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How to Drive Defensively

If you are currently in the process of earning your learner's permit or driver's license, you will repeatedly be advised to "drive defensively." But what does this mean, exactly? In simple terms, it means to be attentive and drive in a manner that prepares you (as best as possible) for unforeseeable hazards. Driving defensively can help you avoid an accident or reduce the risk of injury should an accident be unavoidable. Follow these simple steps to protect yourself and others while on the road:

Be Attentive

When driving on the road, it is of the utmost importance that you pay attention and focus on the task at hand. Keep both hands on the wheel, don't allow yourself to be distracted by diversions, and concentrate on driving safely and responsibly. Texting while driving, making phone calls, talking with passengers, applying makeup, and eating all introduce unnecessary risk that hinder your ability to focus on driving safely – do not allow this to happen.

Scan Your Surroundings

It is important that you possess sound situational awareness when on the road. Obstacles can be found all around your vehicle – in front, to the side, and behind. In order to safely interact with other vehicles on the road, as well as bicycles, pedestrians, and other potential hazards, you must make a concerted effort to maintain awareness of everything that is around you. Keep your eyes moving, user your rearview mirrors, and be sure to check over your shoulder before attempting a lane change.

Abide by Traffic Laws

Speeding, failing to yield, unsafe or disallowed lane changes, and failing to indicate are all illegal – and furthermore, they are unsafe practices as well. When driving, it is incredibly important that you abide by all traffic laws; after all, they have been implemented not only to protect you, but others. Only if everyone on the road is abiding by the same set of rules can they drive safely and free of harm.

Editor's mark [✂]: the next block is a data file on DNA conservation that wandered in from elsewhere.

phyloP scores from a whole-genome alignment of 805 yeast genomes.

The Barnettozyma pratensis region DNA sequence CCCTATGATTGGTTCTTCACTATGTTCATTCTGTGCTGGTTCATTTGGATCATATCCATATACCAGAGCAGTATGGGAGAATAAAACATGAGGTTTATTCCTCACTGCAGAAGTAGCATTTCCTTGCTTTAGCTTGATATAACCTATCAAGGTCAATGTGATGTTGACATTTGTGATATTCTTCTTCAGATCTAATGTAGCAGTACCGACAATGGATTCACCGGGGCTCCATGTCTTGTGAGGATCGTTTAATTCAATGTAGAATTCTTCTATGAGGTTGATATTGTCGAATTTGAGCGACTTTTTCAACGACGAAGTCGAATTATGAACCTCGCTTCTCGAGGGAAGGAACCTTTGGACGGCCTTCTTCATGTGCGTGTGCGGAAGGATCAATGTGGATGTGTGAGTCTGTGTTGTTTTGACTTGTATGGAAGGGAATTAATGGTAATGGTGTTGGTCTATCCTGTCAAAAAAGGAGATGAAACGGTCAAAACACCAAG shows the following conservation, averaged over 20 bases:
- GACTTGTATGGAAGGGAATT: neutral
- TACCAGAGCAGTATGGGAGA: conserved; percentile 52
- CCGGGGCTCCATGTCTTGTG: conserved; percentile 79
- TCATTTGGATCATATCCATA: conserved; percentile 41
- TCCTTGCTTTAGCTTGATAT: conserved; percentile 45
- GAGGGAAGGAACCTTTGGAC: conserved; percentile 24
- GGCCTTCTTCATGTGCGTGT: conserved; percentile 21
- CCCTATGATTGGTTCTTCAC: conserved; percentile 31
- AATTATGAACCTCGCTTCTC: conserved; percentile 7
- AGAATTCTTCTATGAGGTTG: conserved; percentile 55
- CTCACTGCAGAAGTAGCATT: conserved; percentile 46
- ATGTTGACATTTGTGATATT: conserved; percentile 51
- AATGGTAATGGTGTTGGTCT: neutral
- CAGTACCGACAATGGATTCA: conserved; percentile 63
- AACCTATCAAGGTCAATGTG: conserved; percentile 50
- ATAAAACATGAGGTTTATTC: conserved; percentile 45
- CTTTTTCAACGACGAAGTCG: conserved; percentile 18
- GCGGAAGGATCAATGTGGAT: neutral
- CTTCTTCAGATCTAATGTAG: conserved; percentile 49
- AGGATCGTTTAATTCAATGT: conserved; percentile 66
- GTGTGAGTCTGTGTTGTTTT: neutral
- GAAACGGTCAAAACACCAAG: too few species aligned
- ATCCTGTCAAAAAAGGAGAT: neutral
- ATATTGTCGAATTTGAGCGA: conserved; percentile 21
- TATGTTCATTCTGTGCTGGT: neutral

Make Your Intentions Known

Be sure to use your turn signals when making a lane change or turning left or right at an intersection. By doing so, you can alert other drivers to your intentions so that they are not caught off-guard by your actions. It is also important that you use your headlights at all times, even during the day if possible. Your headlights make your car more visible, making it easier for others to see you. On the road, any slight uncertainty can lead to a preventable accident.

Drive for the Conditions

In the dry, your tires will provide you with a tremendous amount of grip. Think of the ease with which you can maneuver around a freeway on- or off-ramp. However, when the conditions turn sour, this grip can be drastically reduced. If the ground is wet and oily, it is raining or snowing, or there is ice on the ground, it is extremely important that you slow down. Driving in inclement weather requires thinking (and looking) ahead, smooth driver inputs, and slowing down to an appropriate speed. If you fail to take these precautions, you can easily lose control.

Stay Alert

To be able to operate a motor vehicle safely, you must be mentally and physically capable of driving a car. This means never operating a motor vehicle while tired or intoxicated. If you require sleep or are under the influence of alcohol or drugs, it is extremely important that you do not drive. Doing so puts your life and the lives of others at risk, and can result in death.

Do Not Drive Recklessly

Put simply, all traffic collisions are preventable. Traffic accidents happen because one or both parties fail to take proper precaution to drive safely and mind others around them. Driving defensively means avoiding unnecessary risk, and this means driving safely for the conditions. Do not drive recklessly – it's dangerous and isn't worth it!



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